We only get one shot with these kids. We live with this reality every day. I’d rather make my best effort and not allow fear to make decisions for me, the cost of my children’s development is more important.

True friendship has no limitations.

IMG_0946 Today, I am looking forward to being available for a good friend. This person is someone I have known since high school. We used to party together. I remember (vaguely) one time when her friend carried me out of a house because my legs failed to work after smoking way too much pot and drinking. Before graduation, we had a falling out, but then years later we became close again when our daughters were little. Eventually, the high price tag living in Massachusetts was too much so she and her family moved to Maine while I moved on with my life with its many curveballs. In spite of not seeing her in person, I always enjoyed seeing her updates on Facebook so in that sense we stayed connected.

Melissa was the one who saw her post about losing her dad and told me about it. I only go on Facebook about once a day and for a limited amount of time so I missed it. I reached out via Messenger to let her know how sorry I was. I didn’t expect her to respond, but she did. I knew in that second what I needed to do.

This friend was available for me when I lost my best friend, Christy. She was there at the train station when I was too shocked to drive home. She was there when I went to a meeting later that night and watched my daughter for me so I could try to get support. She was there when I relapsed and drank after 7 years of sobriety because I couldn’t handle the pain of losing the closest person to me. She was there when I lost my job, and again when I started my life over again.

I wasn’t a great friend back then. I took more than what I gave back. I still do that sometimes, and it’s something I work on every day. I don’t want to be selfish in my relationships with people. I feel it in my soul when I have shorted someone. I don’t like it and the awareness holds me accountable. I meditated on how I could best help this person who had given me so much during one of the hardest times in my life.

Meditation is something that has become an integral part of my routine. My latest obsession is following the teachings of Ram Dass, who reminds me of my dad. He looks a lot like my dad, with his Ashkenazic Jewish look and smile. I love listening to his older talks because his sense of humor was similar to my father’s as well – self-deprecating and full of intelligence. The topics he speaks on stress on the importance of seeing the whole picture and how being present in the moment is essential to that picture. Letting go of judgement, of how others perceive you, and understanding that there is a realm of possibility outside of what the 5 senses tell you have been life changing for me.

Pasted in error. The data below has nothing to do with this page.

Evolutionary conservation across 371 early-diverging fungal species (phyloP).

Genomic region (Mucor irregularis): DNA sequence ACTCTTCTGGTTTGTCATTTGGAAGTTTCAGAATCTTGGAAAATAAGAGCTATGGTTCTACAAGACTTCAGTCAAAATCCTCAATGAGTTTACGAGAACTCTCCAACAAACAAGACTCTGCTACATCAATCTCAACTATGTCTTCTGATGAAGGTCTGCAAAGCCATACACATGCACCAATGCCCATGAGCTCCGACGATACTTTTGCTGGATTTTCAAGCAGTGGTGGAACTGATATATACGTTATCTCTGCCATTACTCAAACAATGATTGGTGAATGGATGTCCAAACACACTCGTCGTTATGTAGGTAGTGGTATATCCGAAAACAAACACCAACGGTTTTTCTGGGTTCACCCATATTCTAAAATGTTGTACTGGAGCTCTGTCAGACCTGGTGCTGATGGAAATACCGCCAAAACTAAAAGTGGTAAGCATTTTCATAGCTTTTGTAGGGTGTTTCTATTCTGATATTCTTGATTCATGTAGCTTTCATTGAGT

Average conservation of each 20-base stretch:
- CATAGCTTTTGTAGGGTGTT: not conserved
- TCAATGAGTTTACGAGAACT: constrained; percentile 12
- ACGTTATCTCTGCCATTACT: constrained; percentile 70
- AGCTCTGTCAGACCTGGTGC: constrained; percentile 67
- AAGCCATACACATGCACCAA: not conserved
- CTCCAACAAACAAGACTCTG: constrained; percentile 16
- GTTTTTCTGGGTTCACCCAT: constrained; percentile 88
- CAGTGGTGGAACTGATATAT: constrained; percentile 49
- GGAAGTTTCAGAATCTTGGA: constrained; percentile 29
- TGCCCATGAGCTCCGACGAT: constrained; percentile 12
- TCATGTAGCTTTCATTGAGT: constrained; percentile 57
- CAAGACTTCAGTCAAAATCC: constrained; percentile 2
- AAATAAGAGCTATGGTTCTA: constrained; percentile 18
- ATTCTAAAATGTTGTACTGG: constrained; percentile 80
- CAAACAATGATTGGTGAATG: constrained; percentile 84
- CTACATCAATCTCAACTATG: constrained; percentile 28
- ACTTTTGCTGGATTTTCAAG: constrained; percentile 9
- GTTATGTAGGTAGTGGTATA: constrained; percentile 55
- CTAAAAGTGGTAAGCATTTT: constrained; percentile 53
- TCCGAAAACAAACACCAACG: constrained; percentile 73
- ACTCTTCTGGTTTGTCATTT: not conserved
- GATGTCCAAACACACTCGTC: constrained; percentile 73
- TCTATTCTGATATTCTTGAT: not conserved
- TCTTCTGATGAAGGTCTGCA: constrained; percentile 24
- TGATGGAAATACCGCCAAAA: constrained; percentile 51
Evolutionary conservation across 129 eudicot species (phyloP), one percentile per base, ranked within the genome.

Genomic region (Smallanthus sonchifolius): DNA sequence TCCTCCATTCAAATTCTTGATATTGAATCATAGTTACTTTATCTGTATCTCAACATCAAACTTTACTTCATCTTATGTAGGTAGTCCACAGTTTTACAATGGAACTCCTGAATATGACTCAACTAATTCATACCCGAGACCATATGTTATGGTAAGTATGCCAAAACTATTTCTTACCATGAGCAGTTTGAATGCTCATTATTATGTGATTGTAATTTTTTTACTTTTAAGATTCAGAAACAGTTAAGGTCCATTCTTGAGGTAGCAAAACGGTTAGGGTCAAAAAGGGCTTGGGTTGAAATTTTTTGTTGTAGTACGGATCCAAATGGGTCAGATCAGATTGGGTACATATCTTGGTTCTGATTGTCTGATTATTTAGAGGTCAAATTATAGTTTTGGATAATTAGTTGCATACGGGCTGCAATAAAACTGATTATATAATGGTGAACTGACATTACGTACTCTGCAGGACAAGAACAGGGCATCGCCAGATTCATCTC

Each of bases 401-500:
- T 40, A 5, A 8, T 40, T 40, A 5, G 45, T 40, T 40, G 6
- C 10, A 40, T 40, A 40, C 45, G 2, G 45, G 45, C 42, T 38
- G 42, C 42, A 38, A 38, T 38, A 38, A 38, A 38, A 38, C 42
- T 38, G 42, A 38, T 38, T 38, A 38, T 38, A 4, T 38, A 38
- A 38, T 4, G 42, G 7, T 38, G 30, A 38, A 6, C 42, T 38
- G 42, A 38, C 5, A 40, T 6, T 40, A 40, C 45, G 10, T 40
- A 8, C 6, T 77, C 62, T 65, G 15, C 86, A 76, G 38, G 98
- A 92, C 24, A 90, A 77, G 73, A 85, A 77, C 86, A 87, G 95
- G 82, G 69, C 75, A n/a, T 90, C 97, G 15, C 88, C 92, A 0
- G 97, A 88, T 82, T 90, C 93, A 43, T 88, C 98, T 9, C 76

I can’t get enough of his talks and philosophy of loving the soul. It has brought me to a place of acceptance that no amount of reading a certain page in a certain text would ever have gotten me (12 step reference). I am able to step back and let people be who they are without taking it personally. It also allowed me to move past the awkwardness of not having talked to Kelly in years and reach out to let her know I am here for her regardless.

Recently, I have made an effort to focus on being available for the people I have in my life right now at this moment. My life means nothing without the people I care about in it. I want to be there for those who went out of their way for me. Like my friend Kelly, was for me on March 27, 2000 as I stepped off the train trying to process the fact that I would never see my best friend alive again. Kelly and I haven’t talked in years like we used to, but that all disappeared when she responded to my message in great pain. I recognize that pain. I had the same pain when my father died unexpectedly almost two years ago. It knocks you off of your feet, and in my case, onto a couch for 18 months.

Kelly and I sat at the same table at Prom and danced together. We went to the Senior Dinner Dance together. She made me laugh and became my friend in spite of my many faults. We even got into a huge fight that lasted a whole summer and we worked it out before I went off to college. Ten years later, she rushed to my side without me asking. Now it’s my turn to be there for her and for that, I am grateful. #classof1990

The moment you take when you have to catch your breath…

Last night after dinner, Izzie and her dad were sitting on the couch having an ice pop. Addie’s latest obsession is NCIS, which was playing on the TV. After a few minutes, Izzie looks up at her dad and says “I wish I had a whole heart like the rest of you.” Chris was stunned and tried to see what caused her to say that. She said nothing else and went back to eating her dessert.

He told me about the exchange when he got back from the store. I had come by to put the girls to bed after my yoga class which gave him the opportunity to run out. Neither one of us knew what we could say to her to make her feel better. In all honesty, what can we say? The fact is she has one and a half atria, reconstructed aortic arch, and a single ventricle keeping her alive. The other side will never grow, a left ventricle will not magically appear. I am not looking forward to when she starts learning about the human body and realizes exactly how different hers is from her classmates.